Withlacoochee River Myths

Your Questions Answered

July 2019

The Withlacoochee River is one of the longest and most scenic rivers in the state. As Florida’s third largest river that winds through eight counties, there are many myths about this mighty river. Mark Fulkerson, Ph.D., P.E., Senior Professional Engineer, clarifies some common misconceptions about this 160-mile waterway.

Q: Why does the Withlacoochee River run north? Don’t most rivers flow south?
A: Rivers always flow downhill, regardless of the direction. It’s a common misconception that the earth’s forces cause most rivers to flow south. While many do, including the Mississippi, countless rivers flow in other directions as well. For example, the Nile River in Africa flows north, the Amazon River in South America flows east, and the Yukon River in Alaska flows west. Like all rivers, the Withlacoochee flows from an area of higher elevation (Green Swamp) to an area of lower elevation (Gulf of Mexico).

Q: Can flows from the Green Swamp be regulated?
A: The Withlacoochee River originates in the Green Swamp, an area of land characterized by forested wetlands, isolated cypress domes, pine flatwoods and sandy uplands. While there were plans back in the 1960s to alter the Green Swamp by building reservoirs and channels to control the flow of water, none of those plans ever materialized. Instead, land was purchased in the Green Swamp to preserve the area’s natural function of storing floodwaters and releasing them slowly, helping to filter contaminants and maintain good water quality downstream. Flooding and drought along the river are natural and flows from the Green Swamp continually fluctuate based on changing rainfall patterns.

Q: Is there a structure on the Withlacoochee River that diverts water to Tampa?
A: Flows from the Green Swamp primarily occur north to the Withlacoochee River. When water levels in the Green Swamp are high enough, flow also occurs south to the Hillsborough River. There are no structures or dams in the Green Swamp that control flow to either the Withlacoochee or Hillsborough rivers. Water levels in the Green Swamp are currently rising but are not yet high enough to provide flow to the Hillsborough River. All flow from the Green Swamp is currently passing north to the Withlacoochee River.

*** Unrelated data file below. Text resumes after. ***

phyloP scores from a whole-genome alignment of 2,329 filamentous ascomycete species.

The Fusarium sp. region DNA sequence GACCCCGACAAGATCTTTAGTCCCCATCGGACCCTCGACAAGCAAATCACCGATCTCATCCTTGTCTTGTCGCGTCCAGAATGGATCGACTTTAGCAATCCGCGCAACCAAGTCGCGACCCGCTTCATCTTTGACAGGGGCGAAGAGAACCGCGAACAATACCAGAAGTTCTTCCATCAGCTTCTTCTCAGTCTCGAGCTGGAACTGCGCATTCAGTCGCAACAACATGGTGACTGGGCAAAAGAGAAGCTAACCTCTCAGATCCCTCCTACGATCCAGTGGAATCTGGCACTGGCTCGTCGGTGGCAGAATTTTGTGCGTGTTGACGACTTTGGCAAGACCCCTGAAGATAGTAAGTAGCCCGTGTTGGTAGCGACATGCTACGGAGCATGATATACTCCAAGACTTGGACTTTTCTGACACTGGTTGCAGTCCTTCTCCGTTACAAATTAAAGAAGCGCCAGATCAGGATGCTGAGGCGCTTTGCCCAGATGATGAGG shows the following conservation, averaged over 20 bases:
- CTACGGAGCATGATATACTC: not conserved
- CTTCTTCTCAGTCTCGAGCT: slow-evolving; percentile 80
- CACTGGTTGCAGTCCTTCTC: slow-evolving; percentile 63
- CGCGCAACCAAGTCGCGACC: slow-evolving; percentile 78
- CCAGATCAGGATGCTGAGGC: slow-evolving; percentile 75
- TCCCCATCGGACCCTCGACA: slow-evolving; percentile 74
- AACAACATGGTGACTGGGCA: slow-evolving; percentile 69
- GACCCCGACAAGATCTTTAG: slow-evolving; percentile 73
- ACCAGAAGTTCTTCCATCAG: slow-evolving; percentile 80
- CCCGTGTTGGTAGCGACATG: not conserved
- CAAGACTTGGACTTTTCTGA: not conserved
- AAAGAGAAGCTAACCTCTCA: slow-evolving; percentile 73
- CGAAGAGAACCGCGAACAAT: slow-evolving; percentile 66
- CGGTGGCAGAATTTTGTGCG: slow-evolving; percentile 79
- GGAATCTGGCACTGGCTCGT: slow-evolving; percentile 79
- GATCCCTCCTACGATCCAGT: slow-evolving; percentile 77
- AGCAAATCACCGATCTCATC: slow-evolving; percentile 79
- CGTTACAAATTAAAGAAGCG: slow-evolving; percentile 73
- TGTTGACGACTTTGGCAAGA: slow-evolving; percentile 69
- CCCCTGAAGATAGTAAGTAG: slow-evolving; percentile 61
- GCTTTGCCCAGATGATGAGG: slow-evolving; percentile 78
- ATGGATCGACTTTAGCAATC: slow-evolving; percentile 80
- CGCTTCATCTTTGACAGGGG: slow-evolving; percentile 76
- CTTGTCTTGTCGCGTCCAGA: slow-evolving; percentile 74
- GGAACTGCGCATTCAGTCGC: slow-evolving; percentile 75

Q: Why do water levels on the Withlacoochee River rise and fall so drastically?
A: With the exception of Lake Rousseau, water levels on the Withlacoochee River can change significantly throughout the year. Along the Lower Withlacoochee, near Yankeetown and Inglis, water levels are controlled by changing tides. For the remainder of the river (from the Green Swamp towards Dunnellon), water levels rise and fall from changes in rainfall. High rainfall during our wet season (June – September) can cause the river to naturally rise 10-15 feet, particularly in areas where the river channel is relatively narrow, and the banks are steep. During the dry season (October-May) the river will often drop back down that same amount. These extreme fluctuations can sometimes limit boat navigation or impact properties along the river. Currently, water levels are rising as summer rains continue to saturate adjacent lands and fill the aquifer, both of which provide flow to the river.

Q: Do bridges along the Withlacoochee River block its flow?
A: Not necessarily. While bridges can significantly affect river flow, they don’t always do so. Bridges along the Withlacoochee River were designed to allow maximum flows to pass. What does often change at a bridge crossing is the velocity of water. Since the area of flow at a bridge is narrower, the water must speed up until it passes the bridge. It’s kind of like putting your thumb over the end of a garden hose. The same amount of flow is passing through the hose, but your thumb constricts the opening, so the water is exiting at a higher velocity.

Q: If there are no hurricanes this year, can the Withlacoochee River flood?
A: Flooding along the river is not always associated with a tropical system. The Withlacoochee River naturally floods when its watershed is saturated, and it continues to receive heavy rainfall. This can occur after several weeks of high rainfall or an overnight storm like we saw from Hurricane Irma in 2017.


Mark Fulkerson, Ph.D., P.E.
Senior Professional Engineer
Southwest Florida Water Management District